Why Does the World Bank Keep on Funding Climate Change?

As activists in industrialized countries work tirelessly to eliminate coal plants and other major contributors to climate change, they risk seeing their work undone by new fossil fuel projects in the developing world. The temptation for developing nations to turn to cheap coal and oil for fuel makes it all the more important for countries like the US to lead by example and replace their own dirty power plants with clean energy—but projects in the developing world like the Kusile and Medupi Coal Plants in South Africa should raise concerns for people all over the planet. And that fact that the World Bank is using taxpayer money to fund many of these projects rightly has many global citizens seeing red.

For years the World Bank has funded energy projects that cause environmental degradation in developing countries. Recently the institution’s support for coal plants and other large polluters has drawn criticism in the US and Europe thanks to increased concerns about climate change. Yet the World Bank has gone ahead and approved funding for many of these controversial projects. The justification? The World Bank maintains that while addressing climate change is important, it has a duty to help the world’s poor gain access to cheap electricity.

This argument might prove persuasive if it could be demonstrated that coal and oil projects actually help the poor. But in fact a repot by Oil Change International—and the World Bank’s own analyses—clearly show fossil fuel projects funded by the bank have done little or nothing to improve energy access for the poor. According to Oil Change International, the main beneficiaries of such projects have been big business and heavy industry, not poor communities struggling to obtain access to energy.

The World Bank’s own studies do not contradict this view: in fact the World Bank Group was unable to find a single recent coal or oil project that helped decrease energy poverty. The story of the Medupi Coal Plant serves as a good case study to show who actually benefits from large fossil fuel projects. This 4,800 megawatt coal plant, which the World Bank voted to fund last spring, was designed mainly to provide electricity for South Africa’s energy-guzzling mining industry. The expense of building the plant will actually mean electricity rates triple for nearby communities, and the project was strongly opposed by local South Africans.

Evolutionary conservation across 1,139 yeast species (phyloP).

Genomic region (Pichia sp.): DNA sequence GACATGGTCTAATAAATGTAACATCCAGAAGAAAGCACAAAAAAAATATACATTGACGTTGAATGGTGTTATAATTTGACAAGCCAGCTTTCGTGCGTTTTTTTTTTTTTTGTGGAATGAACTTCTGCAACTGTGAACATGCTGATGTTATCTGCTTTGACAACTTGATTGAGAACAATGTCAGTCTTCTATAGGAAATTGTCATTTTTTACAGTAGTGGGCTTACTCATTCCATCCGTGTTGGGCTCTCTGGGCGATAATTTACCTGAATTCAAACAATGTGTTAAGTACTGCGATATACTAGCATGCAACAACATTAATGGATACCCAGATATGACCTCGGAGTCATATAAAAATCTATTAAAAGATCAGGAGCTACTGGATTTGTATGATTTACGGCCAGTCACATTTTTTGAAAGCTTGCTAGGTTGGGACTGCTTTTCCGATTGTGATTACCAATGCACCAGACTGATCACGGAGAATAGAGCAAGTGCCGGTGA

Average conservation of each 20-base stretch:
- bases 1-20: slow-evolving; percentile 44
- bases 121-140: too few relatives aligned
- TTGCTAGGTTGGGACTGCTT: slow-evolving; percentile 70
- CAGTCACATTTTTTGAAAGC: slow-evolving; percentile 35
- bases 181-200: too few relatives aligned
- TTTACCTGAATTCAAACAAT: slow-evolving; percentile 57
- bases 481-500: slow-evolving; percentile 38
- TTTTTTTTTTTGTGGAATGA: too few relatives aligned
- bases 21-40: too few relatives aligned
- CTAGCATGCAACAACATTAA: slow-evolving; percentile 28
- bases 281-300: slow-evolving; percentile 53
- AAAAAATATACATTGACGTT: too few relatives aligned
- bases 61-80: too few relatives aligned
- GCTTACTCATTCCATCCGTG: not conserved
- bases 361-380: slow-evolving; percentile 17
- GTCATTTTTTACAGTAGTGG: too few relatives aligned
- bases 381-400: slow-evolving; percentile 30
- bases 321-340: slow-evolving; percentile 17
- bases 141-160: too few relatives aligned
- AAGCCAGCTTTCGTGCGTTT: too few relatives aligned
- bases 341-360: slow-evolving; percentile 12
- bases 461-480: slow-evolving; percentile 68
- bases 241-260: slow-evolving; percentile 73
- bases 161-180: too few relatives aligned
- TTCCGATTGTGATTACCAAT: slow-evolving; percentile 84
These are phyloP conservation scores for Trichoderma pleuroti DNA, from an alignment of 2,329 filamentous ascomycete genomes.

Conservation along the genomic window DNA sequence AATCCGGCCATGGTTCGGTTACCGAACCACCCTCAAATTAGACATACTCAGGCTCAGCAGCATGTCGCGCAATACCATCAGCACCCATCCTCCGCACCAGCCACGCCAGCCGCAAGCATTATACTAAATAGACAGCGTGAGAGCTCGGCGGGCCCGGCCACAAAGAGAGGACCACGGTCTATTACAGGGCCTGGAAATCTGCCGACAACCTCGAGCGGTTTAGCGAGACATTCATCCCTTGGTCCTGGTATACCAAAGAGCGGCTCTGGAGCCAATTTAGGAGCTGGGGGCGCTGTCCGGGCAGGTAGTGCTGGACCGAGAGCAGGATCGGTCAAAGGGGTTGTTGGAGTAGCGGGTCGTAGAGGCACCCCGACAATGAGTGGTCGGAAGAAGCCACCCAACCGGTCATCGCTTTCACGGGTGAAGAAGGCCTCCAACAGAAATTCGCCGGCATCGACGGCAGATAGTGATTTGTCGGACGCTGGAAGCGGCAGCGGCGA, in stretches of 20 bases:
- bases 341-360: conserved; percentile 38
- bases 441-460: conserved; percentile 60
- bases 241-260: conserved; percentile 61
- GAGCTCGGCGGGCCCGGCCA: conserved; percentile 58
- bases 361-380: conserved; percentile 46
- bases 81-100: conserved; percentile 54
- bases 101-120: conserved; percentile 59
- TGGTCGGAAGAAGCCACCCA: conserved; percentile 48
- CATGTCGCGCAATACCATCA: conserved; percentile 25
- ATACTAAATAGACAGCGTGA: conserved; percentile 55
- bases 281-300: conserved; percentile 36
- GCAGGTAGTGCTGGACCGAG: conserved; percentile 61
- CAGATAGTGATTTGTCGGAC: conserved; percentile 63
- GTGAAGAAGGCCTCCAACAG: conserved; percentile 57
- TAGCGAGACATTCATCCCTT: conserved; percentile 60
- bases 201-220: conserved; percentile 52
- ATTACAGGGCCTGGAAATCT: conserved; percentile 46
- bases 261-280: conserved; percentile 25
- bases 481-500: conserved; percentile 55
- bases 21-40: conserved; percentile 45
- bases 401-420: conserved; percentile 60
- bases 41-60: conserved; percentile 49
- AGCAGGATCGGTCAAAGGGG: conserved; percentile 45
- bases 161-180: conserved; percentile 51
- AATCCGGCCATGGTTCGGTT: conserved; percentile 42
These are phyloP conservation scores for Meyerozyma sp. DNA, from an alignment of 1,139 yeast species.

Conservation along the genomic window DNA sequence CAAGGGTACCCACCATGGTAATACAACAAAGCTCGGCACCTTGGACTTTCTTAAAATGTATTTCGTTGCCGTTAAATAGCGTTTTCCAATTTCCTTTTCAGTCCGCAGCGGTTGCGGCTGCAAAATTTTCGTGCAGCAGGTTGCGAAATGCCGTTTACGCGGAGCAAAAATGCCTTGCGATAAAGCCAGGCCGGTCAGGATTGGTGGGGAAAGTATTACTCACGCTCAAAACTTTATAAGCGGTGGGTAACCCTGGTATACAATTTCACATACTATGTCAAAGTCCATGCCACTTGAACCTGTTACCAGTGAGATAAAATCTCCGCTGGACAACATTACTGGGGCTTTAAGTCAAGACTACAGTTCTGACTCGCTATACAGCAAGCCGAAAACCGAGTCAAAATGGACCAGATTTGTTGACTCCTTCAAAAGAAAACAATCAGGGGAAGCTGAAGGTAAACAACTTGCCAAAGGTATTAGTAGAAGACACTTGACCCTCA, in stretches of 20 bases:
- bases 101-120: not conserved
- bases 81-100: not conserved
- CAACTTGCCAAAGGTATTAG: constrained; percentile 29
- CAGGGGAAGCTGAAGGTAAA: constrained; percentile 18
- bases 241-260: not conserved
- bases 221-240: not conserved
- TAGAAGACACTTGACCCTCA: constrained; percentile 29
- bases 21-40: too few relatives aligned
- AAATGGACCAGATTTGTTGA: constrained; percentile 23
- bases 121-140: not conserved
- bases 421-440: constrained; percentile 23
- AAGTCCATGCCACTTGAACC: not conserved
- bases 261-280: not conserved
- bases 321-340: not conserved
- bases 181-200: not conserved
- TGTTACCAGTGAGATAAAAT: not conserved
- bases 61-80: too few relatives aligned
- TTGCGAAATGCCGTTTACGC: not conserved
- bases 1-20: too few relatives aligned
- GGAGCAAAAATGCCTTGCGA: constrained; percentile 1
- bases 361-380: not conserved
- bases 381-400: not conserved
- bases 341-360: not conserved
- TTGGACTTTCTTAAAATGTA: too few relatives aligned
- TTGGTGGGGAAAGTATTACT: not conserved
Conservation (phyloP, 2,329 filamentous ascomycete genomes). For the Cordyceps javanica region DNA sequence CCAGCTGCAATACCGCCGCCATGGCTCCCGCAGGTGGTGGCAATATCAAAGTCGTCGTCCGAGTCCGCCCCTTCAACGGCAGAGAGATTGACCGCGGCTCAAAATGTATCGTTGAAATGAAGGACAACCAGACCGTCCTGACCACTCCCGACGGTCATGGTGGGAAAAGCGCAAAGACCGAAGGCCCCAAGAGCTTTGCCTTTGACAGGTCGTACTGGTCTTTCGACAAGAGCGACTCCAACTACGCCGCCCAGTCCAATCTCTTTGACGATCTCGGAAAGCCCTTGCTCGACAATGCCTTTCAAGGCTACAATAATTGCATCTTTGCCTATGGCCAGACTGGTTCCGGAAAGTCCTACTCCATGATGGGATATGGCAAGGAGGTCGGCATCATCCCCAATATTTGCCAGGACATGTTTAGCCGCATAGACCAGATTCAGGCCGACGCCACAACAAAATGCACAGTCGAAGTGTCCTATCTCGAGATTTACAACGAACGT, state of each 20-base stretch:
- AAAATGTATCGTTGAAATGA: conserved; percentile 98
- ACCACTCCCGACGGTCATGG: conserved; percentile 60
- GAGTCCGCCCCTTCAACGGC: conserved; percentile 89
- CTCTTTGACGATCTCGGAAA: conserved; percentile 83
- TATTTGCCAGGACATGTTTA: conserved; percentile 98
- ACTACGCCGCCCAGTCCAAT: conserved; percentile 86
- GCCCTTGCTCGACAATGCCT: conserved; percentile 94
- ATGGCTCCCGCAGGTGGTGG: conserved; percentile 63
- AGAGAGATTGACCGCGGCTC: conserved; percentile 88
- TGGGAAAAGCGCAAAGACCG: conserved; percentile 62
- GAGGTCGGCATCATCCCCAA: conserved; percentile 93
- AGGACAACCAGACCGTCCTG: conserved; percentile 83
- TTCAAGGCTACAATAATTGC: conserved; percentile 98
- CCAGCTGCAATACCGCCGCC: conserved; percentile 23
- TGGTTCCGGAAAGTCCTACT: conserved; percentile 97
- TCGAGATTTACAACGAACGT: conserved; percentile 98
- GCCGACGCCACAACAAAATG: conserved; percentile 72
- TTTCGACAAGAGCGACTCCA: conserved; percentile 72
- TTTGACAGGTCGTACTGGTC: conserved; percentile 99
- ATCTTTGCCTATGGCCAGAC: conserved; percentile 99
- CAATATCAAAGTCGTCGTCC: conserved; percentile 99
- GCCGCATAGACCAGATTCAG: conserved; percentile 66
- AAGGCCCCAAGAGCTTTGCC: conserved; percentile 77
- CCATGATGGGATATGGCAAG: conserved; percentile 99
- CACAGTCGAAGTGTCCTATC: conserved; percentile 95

Yet mainstream media accounts continued to quote World Bank supporters claiming such projects are necessary to help the poor. In the context of the Medupi case, such assertions aren’t just wrong, they’re nonsensical. The Medupi Plant will hurt South Africa’s poor more than it will help them, and meanwhile poor communities are poised to suffer disproportionately from the coming effects of climate change.

So what’s to be done? First of all, the mainstream media should stop portraying funding for fossil fuel projects as a necessary evil that benefits the poor. Second, the World Bank should follow Oil Change International’s recommendation and put an immediate hold on funding for coal and oil projects that don’t clearly improve access to energy. Third, the World Bank should shift from funding construction of centralized power plants that mainly serve the needs of big business, to supporting smaller scale renewable energy that directly serves the needs of the poor. For far too long, the World Bank has funded the worst contributors to climate change without demonstrating any real benefit for local communities. It’s time to turn over a new leaf in this international lending institution’s dirty and carbon-intensive history.

Photo credit: Xstrata
Nick Engelfried is a freelance writer on climate and energy issues, and works with campuses and communities in the Pacific Northwest to reduce the causes of climate change.